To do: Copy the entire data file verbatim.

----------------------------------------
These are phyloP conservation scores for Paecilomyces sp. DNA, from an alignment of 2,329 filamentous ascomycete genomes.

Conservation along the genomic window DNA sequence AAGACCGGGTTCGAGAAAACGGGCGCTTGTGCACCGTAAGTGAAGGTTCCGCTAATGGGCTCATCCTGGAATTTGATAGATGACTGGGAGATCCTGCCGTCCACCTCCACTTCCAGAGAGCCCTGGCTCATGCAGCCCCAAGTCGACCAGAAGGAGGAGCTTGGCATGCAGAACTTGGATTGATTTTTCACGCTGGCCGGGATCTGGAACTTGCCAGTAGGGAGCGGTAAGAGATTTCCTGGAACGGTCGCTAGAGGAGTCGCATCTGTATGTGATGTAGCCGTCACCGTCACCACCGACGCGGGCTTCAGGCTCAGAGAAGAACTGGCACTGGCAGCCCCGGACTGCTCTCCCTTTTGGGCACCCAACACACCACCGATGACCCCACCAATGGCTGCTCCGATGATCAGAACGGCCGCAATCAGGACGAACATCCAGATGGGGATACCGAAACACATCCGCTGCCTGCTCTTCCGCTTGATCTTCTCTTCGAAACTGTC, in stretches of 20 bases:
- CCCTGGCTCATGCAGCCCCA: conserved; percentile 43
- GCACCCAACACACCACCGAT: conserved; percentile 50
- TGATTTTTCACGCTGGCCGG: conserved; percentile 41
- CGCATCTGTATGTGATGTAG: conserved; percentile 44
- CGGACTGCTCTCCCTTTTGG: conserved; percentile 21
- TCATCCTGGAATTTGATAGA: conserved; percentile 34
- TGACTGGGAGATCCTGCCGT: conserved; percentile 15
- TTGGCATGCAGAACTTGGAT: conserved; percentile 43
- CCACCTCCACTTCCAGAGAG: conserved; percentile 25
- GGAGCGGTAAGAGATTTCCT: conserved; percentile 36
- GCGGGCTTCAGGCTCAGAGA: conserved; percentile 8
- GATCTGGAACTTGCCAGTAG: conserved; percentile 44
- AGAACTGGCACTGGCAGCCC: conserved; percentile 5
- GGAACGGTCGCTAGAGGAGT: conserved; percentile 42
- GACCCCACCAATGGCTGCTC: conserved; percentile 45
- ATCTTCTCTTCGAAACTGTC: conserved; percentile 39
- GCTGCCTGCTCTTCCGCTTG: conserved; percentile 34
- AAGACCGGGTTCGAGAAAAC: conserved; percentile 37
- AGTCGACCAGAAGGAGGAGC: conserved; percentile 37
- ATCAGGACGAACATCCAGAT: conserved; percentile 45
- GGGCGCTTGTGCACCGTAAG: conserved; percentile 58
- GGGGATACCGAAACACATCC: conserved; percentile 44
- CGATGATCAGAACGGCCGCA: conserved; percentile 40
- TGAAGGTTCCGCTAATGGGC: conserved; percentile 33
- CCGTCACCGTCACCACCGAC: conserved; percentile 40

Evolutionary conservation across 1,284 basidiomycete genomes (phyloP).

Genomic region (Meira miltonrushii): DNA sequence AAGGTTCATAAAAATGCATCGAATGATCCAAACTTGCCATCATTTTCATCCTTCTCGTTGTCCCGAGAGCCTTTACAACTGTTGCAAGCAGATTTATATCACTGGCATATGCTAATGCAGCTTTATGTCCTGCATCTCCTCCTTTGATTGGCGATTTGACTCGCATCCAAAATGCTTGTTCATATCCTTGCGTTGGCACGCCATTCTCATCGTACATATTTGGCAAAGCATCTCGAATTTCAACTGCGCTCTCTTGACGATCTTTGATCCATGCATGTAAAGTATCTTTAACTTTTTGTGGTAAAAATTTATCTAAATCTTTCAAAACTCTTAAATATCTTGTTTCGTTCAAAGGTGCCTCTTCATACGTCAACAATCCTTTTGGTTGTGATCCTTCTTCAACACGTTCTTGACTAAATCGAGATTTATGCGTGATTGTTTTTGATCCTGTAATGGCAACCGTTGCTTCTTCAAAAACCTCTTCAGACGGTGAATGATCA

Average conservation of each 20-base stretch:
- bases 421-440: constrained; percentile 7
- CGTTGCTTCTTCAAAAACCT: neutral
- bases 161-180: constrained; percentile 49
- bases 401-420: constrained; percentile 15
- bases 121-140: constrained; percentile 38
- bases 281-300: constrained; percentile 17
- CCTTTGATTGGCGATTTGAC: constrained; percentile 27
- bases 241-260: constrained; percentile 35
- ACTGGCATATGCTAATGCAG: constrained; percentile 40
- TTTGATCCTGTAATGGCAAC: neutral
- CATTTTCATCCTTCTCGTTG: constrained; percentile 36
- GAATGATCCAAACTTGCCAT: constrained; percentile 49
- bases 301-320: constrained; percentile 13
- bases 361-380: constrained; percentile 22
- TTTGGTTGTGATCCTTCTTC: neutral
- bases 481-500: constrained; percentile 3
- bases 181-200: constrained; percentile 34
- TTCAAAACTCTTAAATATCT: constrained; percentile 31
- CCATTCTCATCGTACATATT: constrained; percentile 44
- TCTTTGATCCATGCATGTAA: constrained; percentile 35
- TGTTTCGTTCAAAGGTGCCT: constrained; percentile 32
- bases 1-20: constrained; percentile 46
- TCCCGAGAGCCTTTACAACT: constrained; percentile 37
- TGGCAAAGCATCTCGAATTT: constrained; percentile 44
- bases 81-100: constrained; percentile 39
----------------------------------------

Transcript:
These are phyloP conservation scores for Paecilomyces sp. DNA, from an alignment of 2,329 filamentous ascomycete genomes.

Conservation along the genomic window DNA sequence AAGACCGGGTTCGAGAAAACGGGCGCTTGTGCACCGTAAGTGAAGGTTCCGCTAATGGGCTCATCCTGGAATTTGATAGATGACTGGGAGATCCTGCCGTCCACCTCCACTTCCAGAGAGCCCTGGCTCATGCAGCCCCAAGTCGACCAGAAGGAGGAGCTTGGCATGCAGAACTTGGATTGATTTTTCACGCTGGCCGGGATCTGGAACTTGCCAGTAGGGAGCGGTAAGAGATTTCCTGGAACGGTCGCTAGAGGAGTCGCATCTGTATGTGATGTAGCCGTCACCGTCACCACCGACGCGGGCTTCAGGCTCAGAGAAGAACTGGCACTGGCAGCCCCGGACTGCTCTCCCTTTTGGGCACCCAACACACCACCGATGACCCCACCAATGGCTGCTCCGATGATCAGAACGGCCGCAATCAGGACGAACATCCAGATGGGGATACCGAAACACATCCGCTGCCTGCTCTTCCGCTTGATCTTCTCTTCGAAACTGTC, in stretches of 20 bases:
- CCCTGGCTCATGCAGCCCCA: conserved; percentile 43
- GCACCCAACACACCACCGAT: conserved; percentile 50
- TGATTTTTCACGCTGGCCGG: conserved; percentile 41
- CGCATCTGTATGTGATGTAG: conserved; percentile 44
- CGGACTGCTCTCCCTTTTGG: conserved; percentile 21
- TCATCCTGGAATTTGATAGA: conserved; percentile 34
- TGACTGGGAGATCCTGCCGT: conserved; percentile 15
- TTGGCATGCAGAACTTGGAT: conserved; percentile 43
- CCACCTCCACTTCCAGAGAG: conserved; percentile 25
- GGAGCGGTAAGAGATTTCCT: conserved; percentile 36
- GCGGGCTTCAGGCTCAGAGA: conserved; percentile 8
- GATCTGGAACTTGCCAGTAG: conserved; percentile 44
- AGAACTGGCACTGGCAGCCC: conserved; percentile 5
- GGAACGGTCGCTAGAGGAGT: conserved; percentile 42
- GACCCCACCAATGGCTGCTC: conserved; percentile 45
- ATCTTCTCTTCGAAACTGTC: conserved; percentile 39
- GCTGCCTGCTCTTCCGCTTG: conserved; percentile 34
- AAGACCGGGTTCGAGAAAAC: conserved; percentile 37
- AGTCGACCAGAAGGAGGAGC: conserved; percentile 37
- ATCAGGACGAACATCCAGAT: conserved; percentile 45
- GGGCGCTTGTGCACCGTAAG: conserved; percentile 58
- GGGGATACCGAAACACATCC: conserved; percentile 44
- CGATGATCAGAACGGCCGCA: conserved; percentile 40
- TGAAGGTTCCGCTAATGGGC: conserved; percentile 33
- CCGTCACCGTCACCACCGAC: conserved; percentile 40

Evolutionary conservation across 1,284 basidiomycete genomes (phyloP).

Genomic region (Meira miltonrushii): DNA sequence AAGGTTCATAAAAATGCATCGAATGATCCAAACTTGCCATCATTTTCATCCTTCTCGTTGTCCCGAGAGCCTTTACAACTGTTGCAAGCAGATTTATATCACTGGCATATGCTAATGCAGCTTTATGTCCTGCATCTCCTCCTTTGATTGGCGATTTGACTCGCATCCAAAATGCTTGTTCATATCCTTGCGTTGGCACGCCATTCTCATCGTACATATTTGGCAAAGCATCTCGAATTTCAACTGCGCTCTCTTGACGATCTTTGATCCATGCATGTAAAGTATCTTTAACTTTTTGTGGTAAAAATTTATCTAAATCTTTCAAAACTCTTAAATATCTTGTTTCGTTCAAAGGTGCCTCTTCATACGTCAACAATCCTTTTGGTTGTGATCCTTCTTCAACACGTTCTTGACTAAATCGAGATTTATGCGTGATTGTTTTTGATCCTGTAATGGCAACCGTTGCTTCTTCAAAAACCTCTTCAGACGGTGAATGATCA

Average conservation of each 20-base stretch:
- bases 421-440: constrained; percentile 7
- CGTTGCTTCTTCAAAAACCT: neutral
- bases 161-180: constrained; percentile 49
- bases 401-420: constrained; percentile 15
- bases 121-140: constrained; percentile 38
- bases 281-300: constrained; percentile 17
- CCTTTGATTGGCGATTTGAC: constrained; percentile 27
- bases 241-260: constrained; percentile 35
- ACTGGCATATGCTAATGCAG: constrained; percentile 40
- TTTGATCCTGTAATGGCAAC: neutral
- CATTTTCATCCTTCTCGTTG: constrained; percentile 36
- GAATGATCCAAACTTGCCAT: constrained; percentile 49
- bases 301-320: constrained; percentile 13
- bases 361-380: constrained; percentile 22
- TTTGGTTGTGATCCTTCTTC: neutral
- bases 481-500: constrained; percentile 3
- bases 181-200: constrained; percentile 34
- TTCAAAACTCTTAAATATCT: constrained; percentile 31
- CCATTCTCATCGTACATATT: constrained; percentile 44
- TCTTTGATCCATGCATGTAA: constrained; percentile 35
- TGTTTCGTTCAAAGGTGCCT: constrained; percentile 32
- bases 1-20: constrained; percentile 46
- TCCCGAGAGCCTTTACAACT: constrained; percentile 37
- TGGCAAAGCATCTCGAATTT: constrained; percentile 44
- bases 81-100: constrained; percentile 39